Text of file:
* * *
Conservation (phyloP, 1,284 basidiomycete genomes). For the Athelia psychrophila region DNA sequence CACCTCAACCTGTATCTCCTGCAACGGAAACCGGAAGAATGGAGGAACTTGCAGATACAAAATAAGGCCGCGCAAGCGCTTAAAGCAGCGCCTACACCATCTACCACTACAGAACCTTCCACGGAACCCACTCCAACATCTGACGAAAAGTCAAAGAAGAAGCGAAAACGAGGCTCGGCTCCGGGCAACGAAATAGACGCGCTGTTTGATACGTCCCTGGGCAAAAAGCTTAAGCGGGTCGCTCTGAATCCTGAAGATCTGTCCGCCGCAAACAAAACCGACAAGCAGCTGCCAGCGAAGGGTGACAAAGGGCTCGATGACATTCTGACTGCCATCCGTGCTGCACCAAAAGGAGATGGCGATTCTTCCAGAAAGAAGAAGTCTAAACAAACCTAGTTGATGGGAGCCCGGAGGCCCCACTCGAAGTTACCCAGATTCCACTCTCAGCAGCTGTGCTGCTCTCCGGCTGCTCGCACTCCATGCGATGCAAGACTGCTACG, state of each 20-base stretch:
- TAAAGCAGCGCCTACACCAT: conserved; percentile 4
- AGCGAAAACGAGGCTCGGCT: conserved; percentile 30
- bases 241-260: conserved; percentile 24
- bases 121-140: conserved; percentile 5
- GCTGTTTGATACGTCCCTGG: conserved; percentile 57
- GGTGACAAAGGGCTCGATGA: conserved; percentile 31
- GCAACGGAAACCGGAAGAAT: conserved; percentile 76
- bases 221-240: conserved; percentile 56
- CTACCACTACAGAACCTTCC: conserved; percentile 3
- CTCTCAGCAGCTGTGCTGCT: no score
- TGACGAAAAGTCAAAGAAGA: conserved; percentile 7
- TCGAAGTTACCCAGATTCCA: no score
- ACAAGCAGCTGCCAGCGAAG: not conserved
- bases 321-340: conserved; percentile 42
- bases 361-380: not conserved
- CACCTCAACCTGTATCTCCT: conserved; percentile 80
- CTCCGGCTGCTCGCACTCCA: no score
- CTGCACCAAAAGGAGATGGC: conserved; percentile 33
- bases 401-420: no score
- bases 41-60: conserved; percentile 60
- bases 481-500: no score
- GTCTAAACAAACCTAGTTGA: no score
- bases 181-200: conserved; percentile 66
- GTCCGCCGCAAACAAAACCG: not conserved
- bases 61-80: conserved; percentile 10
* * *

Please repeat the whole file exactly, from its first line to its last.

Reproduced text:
Conservation (phyloP, 1,284 basidiomycete genomes). For the Athelia psychrophila region DNA sequence CACCTCAACCTGTATCTCCTGCAACGGAAACCGGAAGAATGGAGGAACTTGCAGATACAAAATAAGGCCGCGCAAGCGCTTAAAGCAGCGCCTACACCATCTACCACTACAGAACCTTCCACGGAACCCACTCCAACATCTGACGAAAAGTCAAAGAAGAAGCGAAAACGAGGCTCGGCTCCGGGCAACGAAATAGACGCGCTGTTTGATACGTCCCTGGGCAAAAAGCTTAAGCGGGTCGCTCTGAATCCTGAAGATCTGTCCGCCGCAAACAAAACCGACAAGCAGCTGCCAGCGAAGGGTGACAAAGGGCTCGATGACATTCTGACTGCCATCCGTGCTGCACCAAAAGGAGATGGCGATTCTTCCAGAAAGAAGAAGTCTAAACAAACCTAGTTGATGGGAGCCCGGAGGCCCCACTCGAAGTTACCCAGATTCCACTCTCAGCAGCTGTGCTGCTCTCCGGCTGCTCGCACTCCATGCGATGCAAGACTGCTACG, state of each 20-base stretch:
- TAAAGCAGCGCCTACACCAT: conserved; percentile 4
- AGCGAAAACGAGGCTCGGCT: conserved; percentile 30
- bases 241-260: conserved; percentile 24
- bases 121-140: conserved; percentile 5
- GCTGTTTGATACGTCCCTGG: conserved; percentile 57
- GGTGACAAAGGGCTCGATGA: conserved; percentile 31
- GCAACGGAAACCGGAAGAAT: conserved; percentile 76
- bases 221-240: conserved; percentile 56
- CTACCACTACAGAACCTTCC: conserved; percentile 3
- CTCTCAGCAGCTGTGCTGCT: no score
- TGACGAAAAGTCAAAGAAGA: conserved; percentile 7
- TCGAAGTTACCCAGATTCCA: no score
- ACAAGCAGCTGCCAGCGAAG: not conserved
- bases 321-340: conserved; percentile 42
- bases 361-380: not conserved
- CACCTCAACCTGTATCTCCT: conserved; percentile 80
- CTCCGGCTGCTCGCACTCCA: no score
- CTGCACCAAAAGGAGATGGC: conserved; percentile 33
- bases 401-420: no score
- bases 41-60: conserved; percentile 60
- bases 481-500: no score
- GTCTAAACAAACCTAGTTGA: no score
- bases 181-200: conserved; percentile 66
- GTCCGCCGCAAACAAAACCG: not conserved
- bases 61-80: conserved; percentile 10